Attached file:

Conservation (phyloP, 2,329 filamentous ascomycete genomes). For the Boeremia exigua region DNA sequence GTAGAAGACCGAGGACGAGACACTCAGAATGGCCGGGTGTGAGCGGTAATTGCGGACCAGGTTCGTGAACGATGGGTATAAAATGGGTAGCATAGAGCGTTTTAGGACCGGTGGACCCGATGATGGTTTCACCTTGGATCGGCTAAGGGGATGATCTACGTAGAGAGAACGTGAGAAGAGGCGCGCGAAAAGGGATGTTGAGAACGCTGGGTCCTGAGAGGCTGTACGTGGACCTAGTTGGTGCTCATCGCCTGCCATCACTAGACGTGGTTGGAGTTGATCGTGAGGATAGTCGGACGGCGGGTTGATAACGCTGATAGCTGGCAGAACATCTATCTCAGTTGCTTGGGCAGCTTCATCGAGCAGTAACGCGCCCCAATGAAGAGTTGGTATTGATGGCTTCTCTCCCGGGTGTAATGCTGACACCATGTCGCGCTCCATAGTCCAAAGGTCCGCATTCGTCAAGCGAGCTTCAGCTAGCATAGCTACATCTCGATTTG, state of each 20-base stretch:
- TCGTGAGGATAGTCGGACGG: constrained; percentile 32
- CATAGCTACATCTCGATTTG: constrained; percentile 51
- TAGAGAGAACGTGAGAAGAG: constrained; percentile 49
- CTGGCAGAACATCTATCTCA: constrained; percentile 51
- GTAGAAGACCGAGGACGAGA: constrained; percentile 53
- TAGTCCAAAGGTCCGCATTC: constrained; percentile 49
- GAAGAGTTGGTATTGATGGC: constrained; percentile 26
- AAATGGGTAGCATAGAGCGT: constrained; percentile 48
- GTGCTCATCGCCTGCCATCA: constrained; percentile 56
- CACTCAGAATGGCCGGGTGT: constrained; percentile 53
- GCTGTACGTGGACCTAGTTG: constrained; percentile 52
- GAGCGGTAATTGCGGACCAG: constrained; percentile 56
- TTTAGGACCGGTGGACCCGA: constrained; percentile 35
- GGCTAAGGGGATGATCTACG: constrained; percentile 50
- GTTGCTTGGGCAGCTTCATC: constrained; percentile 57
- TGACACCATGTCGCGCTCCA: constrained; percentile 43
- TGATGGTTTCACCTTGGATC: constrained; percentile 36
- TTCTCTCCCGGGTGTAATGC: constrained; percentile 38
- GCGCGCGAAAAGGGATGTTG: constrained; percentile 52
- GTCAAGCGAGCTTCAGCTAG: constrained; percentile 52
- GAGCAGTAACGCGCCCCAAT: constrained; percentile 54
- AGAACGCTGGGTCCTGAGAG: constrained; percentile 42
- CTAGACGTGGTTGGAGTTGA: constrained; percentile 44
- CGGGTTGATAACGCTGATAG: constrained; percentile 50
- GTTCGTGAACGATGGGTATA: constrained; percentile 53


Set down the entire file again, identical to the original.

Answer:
Conservation (phyloP, 2,329 filamentous ascomycete genomes). For the Boeremia exigua region DNA sequence GTAGAAGACCGAGGACGAGACACTCAGAATGGCCGGGTGTGAGCGGTAATTGCGGACCAGGTTCGTGAACGATGGGTATAAAATGGGTAGCATAGAGCGTTTTAGGACCGGTGGACCCGATGATGGTTTCACCTTGGATCGGCTAAGGGGATGATCTACGTAGAGAGAACGTGAGAAGAGGCGCGCGAAAAGGGATGTTGAGAACGCTGGGTCCTGAGAGGCTGTACGTGGACCTAGTTGGTGCTCATCGCCTGCCATCACTAGACGTGGTTGGAGTTGATCGTGAGGATAGTCGGACGGCGGGTTGATAACGCTGATAGCTGGCAGAACATCTATCTCAGTTGCTTGGGCAGCTTCATCGAGCAGTAACGCGCCCCAATGAAGAGTTGGTATTGATGGCTTCTCTCCCGGGTGTAATGCTGACACCATGTCGCGCTCCATAGTCCAAAGGTCCGCATTCGTCAAGCGAGCTTCAGCTAGCATAGCTACATCTCGATTTG, state of each 20-base stretch:
- TCGTGAGGATAGTCGGACGG: constrained; percentile 32
- CATAGCTACATCTCGATTTG: constrained; percentile 51
- TAGAGAGAACGTGAGAAGAG: constrained; percentile 49
- CTGGCAGAACATCTATCTCA: constrained; percentile 51
- GTAGAAGACCGAGGACGAGA: constrained; percentile 53
- TAGTCCAAAGGTCCGCATTC: constrained; percentile 49
- GAAGAGTTGGTATTGATGGC: constrained; percentile 26
- AAATGGGTAGCATAGAGCGT: constrained; percentile 48
- GTGCTCATCGCCTGCCATCA: constrained; percentile 56
- CACTCAGAATGGCCGGGTGT: constrained; percentile 53
- GCTGTACGTGGACCTAGTTG: constrained; percentile 52
- GAGCGGTAATTGCGGACCAG: constrained; percentile 56
- TTTAGGACCGGTGGACCCGA: constrained; percentile 35
- GGCTAAGGGGATGATCTACG: constrained; percentile 50
- GTTGCTTGGGCAGCTTCATC: constrained; percentile 57
- TGACACCATGTCGCGCTCCA: constrained; percentile 43
- TGATGGTTTCACCTTGGATC: constrained; percentile 36
- TTCTCTCCCGGGTGTAATGC: constrained; percentile 38
- GCGCGCGAAAAGGGATGTTG: constrained; percentile 52
- GTCAAGCGAGCTTCAGCTAG: constrained; percentile 52
- GAGCAGTAACGCGCCCCAAT: constrained; percentile 54
- AGAACGCTGGGTCCTGAGAG: constrained; percentile 42
- CTAGACGTGGTTGGAGTTGA: constrained; percentile 44
- CGGGTTGATAACGCTGATAG: constrained; percentile 50
- GTTCGTGAACGATGGGTATA: constrained; percentile 53